Senior Biden official visits Iraq as U.S. and Iran vie for political influence
Brett McGurk, President Biden’s top Middle East adviser, visited Iraq this week to discuss security cooperation between the two countries with new Prime Minister Mohammed Shia al-Sudani, the Iraqi Prime Minister’s office and the U.S. Embassy in Baghdad said.
Why it matters: The U.S. and Iran are fighting for political influence in Iraq. McGurk is the most senior White House official to visit Baghdad since al-Sudani assumed office three months ago.
The big picture: Al-Sudani, who was appointed after being endorsed by the pro-Iranian factions known as the Coordination Framework, is trying to balance Iraq's relations with the U.S. and its relations with Iran.
- Despite pressure from pro-Iranian militias in Iraq that call for the withdrawal of U.S. forces from the country, al-Sudani defended the U.S. military presence, telling the Wall Street Journal in a recent interview that it is still needed to fight ISIS.
Driving the news: McGurk arrived in Baghdad on Monday with State Department energy envoy Amos Hochstein after a short visit to Jordan, where they met King Abdullah II.
- Al-Sudani told McGurk and Hochstein that his government wants to strengthen cooperation with friendly countries “in a way that secures the interests of the Iraqi people," according to a statement from his office.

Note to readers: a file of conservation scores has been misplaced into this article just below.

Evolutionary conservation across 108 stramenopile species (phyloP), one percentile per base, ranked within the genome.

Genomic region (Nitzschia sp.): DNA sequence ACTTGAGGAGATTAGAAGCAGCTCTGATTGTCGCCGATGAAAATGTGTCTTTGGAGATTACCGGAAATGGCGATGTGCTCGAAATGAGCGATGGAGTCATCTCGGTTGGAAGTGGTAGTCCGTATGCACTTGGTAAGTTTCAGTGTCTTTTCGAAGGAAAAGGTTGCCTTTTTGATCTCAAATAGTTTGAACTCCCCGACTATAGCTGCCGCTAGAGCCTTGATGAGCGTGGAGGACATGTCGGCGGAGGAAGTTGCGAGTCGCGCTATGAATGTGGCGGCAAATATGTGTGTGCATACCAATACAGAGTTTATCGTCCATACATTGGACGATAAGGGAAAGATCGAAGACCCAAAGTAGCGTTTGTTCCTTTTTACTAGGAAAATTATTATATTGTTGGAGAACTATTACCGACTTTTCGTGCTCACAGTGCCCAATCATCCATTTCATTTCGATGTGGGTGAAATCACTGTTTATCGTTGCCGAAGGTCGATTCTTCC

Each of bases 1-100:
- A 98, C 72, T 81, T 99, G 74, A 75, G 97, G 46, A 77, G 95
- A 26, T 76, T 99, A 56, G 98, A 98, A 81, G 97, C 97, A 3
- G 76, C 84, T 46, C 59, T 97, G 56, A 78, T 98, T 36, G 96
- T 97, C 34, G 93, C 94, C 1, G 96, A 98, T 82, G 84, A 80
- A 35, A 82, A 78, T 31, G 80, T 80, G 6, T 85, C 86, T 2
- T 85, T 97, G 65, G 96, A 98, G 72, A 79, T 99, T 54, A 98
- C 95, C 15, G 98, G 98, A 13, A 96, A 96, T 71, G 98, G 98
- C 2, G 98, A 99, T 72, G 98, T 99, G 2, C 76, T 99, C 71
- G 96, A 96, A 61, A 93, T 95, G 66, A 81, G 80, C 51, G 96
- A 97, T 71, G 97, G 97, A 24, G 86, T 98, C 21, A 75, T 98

- McGurk stressed Biden’s commitment to the U.S.' strategic relationship with Iraq and emphasized the administration's willingness to support the Iraqi government’s reforms in the areas of energy, infrastructure and climate, the U.S. Embassy in Baghdad said.
- McGurk also told al-Sudani that the U.S. is committed “to advise, enable and assist Iraqi forces in their fight against ISIS and to ensure that ISIS can never again regenerate in Iraq and Syria."
- McGurk and Hochstein then traveled to Irbil, where they met with Nechirvan Barzani, the president of the Kurdish region. They discussed the need to ease tensions between the regional and federal governments over oil production in the area.
State of play: While McGurk was in Iraq, the commander of Iran's Islamic Revolutionary Guard Corps-Quds Force Ismail Qaani also arrived in Baghdad for talks with leaders of the pro-Iranian political factions and militias, according to Iranian and Iraqi press reports.
- It was Qaani’s second visit to Baghdad since the new Iraqi government was formed.
- During the meetings, Qaani discussed al-Sudani’s public support for the U.S. military presence in the country, according to Al-Araby Al-Jadid.
What’s next: Iraqi Foreign Minister Fuad Hussein is scheduled to travel to Washington in early February for talks with Secretary of State Tony Blinken.